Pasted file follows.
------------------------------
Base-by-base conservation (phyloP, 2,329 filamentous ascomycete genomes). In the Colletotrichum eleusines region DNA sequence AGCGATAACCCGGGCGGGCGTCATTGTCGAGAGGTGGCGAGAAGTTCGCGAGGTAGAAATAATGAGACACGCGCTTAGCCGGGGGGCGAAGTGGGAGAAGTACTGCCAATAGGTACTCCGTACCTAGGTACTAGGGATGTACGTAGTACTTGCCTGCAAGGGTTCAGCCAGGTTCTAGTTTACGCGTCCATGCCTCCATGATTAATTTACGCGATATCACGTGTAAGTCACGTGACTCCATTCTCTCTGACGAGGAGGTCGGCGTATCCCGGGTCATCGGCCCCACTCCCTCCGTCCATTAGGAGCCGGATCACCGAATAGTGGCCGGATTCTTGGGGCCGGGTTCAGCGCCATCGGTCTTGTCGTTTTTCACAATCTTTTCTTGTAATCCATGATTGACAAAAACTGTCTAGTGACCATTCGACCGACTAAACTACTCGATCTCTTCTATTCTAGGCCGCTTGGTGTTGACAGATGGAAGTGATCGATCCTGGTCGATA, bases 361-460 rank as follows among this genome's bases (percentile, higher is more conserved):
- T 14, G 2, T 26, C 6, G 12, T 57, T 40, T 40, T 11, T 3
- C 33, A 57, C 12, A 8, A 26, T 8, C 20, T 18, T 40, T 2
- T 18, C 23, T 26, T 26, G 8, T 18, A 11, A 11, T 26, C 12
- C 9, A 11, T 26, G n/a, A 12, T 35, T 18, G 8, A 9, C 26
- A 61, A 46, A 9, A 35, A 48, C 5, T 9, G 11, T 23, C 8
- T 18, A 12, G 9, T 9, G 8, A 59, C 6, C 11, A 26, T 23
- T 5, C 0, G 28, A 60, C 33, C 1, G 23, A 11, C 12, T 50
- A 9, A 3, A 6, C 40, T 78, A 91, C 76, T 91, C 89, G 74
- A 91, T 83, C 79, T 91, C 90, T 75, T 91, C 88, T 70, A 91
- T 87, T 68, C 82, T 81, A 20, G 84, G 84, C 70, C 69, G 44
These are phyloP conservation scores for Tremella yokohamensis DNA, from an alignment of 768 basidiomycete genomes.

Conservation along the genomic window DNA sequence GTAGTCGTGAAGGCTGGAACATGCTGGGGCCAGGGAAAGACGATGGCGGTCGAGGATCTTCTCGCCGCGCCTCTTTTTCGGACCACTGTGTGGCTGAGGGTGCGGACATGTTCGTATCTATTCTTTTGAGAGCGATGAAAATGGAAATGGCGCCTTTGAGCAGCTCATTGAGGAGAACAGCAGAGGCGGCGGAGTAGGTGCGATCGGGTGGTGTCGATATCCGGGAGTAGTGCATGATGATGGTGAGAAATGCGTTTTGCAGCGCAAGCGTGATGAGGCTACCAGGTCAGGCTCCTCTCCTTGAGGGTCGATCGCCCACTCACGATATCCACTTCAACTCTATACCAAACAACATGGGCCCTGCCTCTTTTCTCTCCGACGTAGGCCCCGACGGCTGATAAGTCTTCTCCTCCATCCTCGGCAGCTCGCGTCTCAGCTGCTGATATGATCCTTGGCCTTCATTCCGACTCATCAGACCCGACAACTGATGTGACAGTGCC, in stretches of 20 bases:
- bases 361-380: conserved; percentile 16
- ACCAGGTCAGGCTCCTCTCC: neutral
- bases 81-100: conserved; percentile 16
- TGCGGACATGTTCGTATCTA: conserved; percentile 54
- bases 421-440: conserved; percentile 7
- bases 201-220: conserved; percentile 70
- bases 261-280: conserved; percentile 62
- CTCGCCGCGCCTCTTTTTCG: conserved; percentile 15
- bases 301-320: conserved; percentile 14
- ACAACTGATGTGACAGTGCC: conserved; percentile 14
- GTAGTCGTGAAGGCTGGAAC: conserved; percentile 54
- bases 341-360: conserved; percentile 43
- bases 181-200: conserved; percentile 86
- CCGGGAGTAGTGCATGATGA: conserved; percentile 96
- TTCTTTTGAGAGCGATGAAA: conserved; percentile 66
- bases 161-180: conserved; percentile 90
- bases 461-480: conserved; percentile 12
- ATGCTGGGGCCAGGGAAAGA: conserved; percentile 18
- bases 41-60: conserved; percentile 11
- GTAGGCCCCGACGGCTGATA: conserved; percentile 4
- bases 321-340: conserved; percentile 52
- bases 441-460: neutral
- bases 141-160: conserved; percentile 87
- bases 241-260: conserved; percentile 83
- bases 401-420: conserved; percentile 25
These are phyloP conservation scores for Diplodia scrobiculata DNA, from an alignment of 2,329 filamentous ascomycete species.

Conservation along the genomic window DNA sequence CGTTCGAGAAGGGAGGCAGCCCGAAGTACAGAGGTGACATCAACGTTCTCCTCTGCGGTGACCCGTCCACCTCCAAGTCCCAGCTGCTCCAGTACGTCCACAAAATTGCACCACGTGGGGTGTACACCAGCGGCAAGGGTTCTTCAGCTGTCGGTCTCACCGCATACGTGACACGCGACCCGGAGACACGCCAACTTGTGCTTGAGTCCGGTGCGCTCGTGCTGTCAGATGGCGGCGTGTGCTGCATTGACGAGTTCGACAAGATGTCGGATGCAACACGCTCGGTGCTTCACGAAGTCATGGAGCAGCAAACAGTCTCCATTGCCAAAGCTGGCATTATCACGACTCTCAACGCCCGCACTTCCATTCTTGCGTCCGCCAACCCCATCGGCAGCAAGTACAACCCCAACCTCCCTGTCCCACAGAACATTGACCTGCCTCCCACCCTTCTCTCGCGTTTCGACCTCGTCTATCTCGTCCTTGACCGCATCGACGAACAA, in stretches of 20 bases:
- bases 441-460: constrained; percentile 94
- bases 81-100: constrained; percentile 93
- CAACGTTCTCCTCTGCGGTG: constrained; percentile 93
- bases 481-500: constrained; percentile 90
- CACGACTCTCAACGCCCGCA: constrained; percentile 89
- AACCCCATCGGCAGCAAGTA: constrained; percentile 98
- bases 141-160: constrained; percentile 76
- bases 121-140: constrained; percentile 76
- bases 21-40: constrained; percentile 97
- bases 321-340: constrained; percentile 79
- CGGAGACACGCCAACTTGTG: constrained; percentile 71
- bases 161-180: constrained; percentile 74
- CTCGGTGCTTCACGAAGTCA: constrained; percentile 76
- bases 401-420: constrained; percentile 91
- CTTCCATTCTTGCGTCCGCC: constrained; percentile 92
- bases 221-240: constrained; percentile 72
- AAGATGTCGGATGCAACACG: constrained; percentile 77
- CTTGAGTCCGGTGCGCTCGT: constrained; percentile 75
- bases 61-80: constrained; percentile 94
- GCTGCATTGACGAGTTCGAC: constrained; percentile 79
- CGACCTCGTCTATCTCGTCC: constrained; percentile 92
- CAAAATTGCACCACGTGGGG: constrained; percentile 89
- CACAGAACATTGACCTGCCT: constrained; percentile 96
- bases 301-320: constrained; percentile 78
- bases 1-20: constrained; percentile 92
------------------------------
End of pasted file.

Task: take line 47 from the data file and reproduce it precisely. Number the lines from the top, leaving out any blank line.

- bases 141-160: constrained; percentile 76